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Discussion in 'Bad Dog Cafe' started by getbent, Oct 23, 2020.
what would you be willing to do to get your guitar back?
I always enjoy Otis’s stories. I heard Townes a few times and ran across Blaze (who had to sneak in at that point) at the Kerrville Folk Festival, but this story is new to me..
Cant watch this now but I am intrigued. Townes was an interesting person that worked with and against his demons
in 1978, I was in a record store that had used and new records and tapes etc. I saw in the 'cutout' bin Live At The Old Quarter Townes Van Zandt. 1.99. I put it in my 'maybe' pile and ended up buying it. I put it in the tape deck in my vw and man.... It didn't come out for a long long time. I was already a HUGE Willis Alan Ramsey fan and this was the 'next' thing for me. Man, I learned all the jokes, I could pretty much repeat the patter... great music...
I was at the Old Quarter for two of the most miserable (temperature wise) nights of my life. Amazing music, especially if you’re a Townes fan but my god there was no AC, minimal fans and a packed house.
When it’s particularly hot I refer to it as a Quarter Day. Only 2 people have ever put 2+2 together.
They mention this in the movie Blaze, although I don’t know how true the context is. The scene looks like Townes and Rex(Wrecks) being interviewed and Townes brings it up.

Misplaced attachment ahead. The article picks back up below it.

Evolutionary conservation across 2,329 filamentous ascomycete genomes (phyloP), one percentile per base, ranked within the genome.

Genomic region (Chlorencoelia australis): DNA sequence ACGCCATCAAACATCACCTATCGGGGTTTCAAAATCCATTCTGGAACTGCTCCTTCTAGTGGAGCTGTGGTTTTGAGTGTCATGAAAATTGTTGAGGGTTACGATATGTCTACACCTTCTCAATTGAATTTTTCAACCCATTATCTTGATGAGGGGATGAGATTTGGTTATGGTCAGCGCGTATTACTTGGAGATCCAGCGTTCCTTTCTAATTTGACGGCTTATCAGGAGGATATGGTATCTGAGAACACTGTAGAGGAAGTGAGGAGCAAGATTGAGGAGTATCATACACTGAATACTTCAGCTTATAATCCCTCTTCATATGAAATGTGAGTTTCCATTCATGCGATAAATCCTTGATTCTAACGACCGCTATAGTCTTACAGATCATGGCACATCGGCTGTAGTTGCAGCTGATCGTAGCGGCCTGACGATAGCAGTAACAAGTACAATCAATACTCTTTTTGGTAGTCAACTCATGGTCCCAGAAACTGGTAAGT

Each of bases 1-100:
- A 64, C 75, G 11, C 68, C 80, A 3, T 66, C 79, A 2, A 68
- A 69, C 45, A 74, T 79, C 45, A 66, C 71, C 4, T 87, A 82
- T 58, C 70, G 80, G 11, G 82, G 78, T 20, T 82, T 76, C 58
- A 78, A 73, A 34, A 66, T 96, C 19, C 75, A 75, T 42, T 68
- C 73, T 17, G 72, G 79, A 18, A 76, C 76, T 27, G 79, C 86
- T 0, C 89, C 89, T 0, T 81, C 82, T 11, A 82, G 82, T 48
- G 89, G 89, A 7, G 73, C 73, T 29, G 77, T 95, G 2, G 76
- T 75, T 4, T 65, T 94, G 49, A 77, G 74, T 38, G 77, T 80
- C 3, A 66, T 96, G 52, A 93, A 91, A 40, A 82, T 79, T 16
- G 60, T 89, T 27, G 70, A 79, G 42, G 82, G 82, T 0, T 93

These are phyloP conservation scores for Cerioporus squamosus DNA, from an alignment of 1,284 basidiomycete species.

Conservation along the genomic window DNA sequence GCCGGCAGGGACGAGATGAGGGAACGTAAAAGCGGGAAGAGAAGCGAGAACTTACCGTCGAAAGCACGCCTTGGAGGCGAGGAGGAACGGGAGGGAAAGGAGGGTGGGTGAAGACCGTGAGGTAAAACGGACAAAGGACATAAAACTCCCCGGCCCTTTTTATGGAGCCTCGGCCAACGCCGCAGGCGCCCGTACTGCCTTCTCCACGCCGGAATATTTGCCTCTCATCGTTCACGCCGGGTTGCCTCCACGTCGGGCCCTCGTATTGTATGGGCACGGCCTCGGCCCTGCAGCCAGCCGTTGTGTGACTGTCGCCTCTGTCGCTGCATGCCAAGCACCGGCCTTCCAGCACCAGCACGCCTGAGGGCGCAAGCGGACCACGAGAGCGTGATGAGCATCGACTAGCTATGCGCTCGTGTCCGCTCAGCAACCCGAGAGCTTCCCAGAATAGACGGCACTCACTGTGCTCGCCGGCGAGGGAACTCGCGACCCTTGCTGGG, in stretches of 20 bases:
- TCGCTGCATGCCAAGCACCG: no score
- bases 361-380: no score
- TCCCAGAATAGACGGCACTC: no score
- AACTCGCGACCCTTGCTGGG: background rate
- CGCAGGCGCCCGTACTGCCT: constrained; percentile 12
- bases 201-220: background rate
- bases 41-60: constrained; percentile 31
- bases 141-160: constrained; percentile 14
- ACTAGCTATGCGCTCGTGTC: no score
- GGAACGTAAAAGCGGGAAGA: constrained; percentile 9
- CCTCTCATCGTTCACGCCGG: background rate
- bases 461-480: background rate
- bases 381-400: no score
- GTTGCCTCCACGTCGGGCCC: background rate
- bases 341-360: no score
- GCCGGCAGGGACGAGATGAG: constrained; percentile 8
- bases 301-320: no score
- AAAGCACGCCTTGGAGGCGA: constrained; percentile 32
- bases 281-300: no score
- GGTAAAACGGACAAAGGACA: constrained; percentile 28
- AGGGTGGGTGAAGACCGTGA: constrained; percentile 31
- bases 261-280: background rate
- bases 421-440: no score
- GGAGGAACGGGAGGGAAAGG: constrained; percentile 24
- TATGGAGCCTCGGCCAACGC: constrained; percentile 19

Another funny story in the movie where Townes says every time he’s on stage and someone reaches into his pocket and pulls out a harmonica and wants to sit in, he’d rather them reach in their jacket and pull out a gun and shoot him instead of having another harmonica player.
The story of him claiming he wrote Pancho and Lefty thanks to Billy Graham and the guru is funny too. This is on a couple of bootlegs/live cuts floating around.
Although most of his jokes ended up not being super funny, I always chuckle about the nun and drinking the “Martin eye”. I think that might of been on the Old Quarter live album
I have a Townes story.
In 1986, a friend of mine organized a benefit at the Broken Spoke for a local musician (now famous, then not famous) who needed a back operation.
My friend, the organizer and I were in a band together at the time.
The organizer got local luminaries to play for the benefit, including Doug Sahm and Townes.
I provided my PA system, and I ran it.
The benefit was well attended, and was a success.
When it came time for Townes to play, he was in a fetal position, wrapped around the base of the bar table my right PA speaker was sitting on.
He was in no condition to play.
Pictures of this show, including one of Doug Sahm, and yours truly running the mixer appeared in Guitar Player magazine.
The article, written by then Austin resident Dan Forte was about Austin guitarists.
Though perhaps not a super interesting story, I swear it’s true.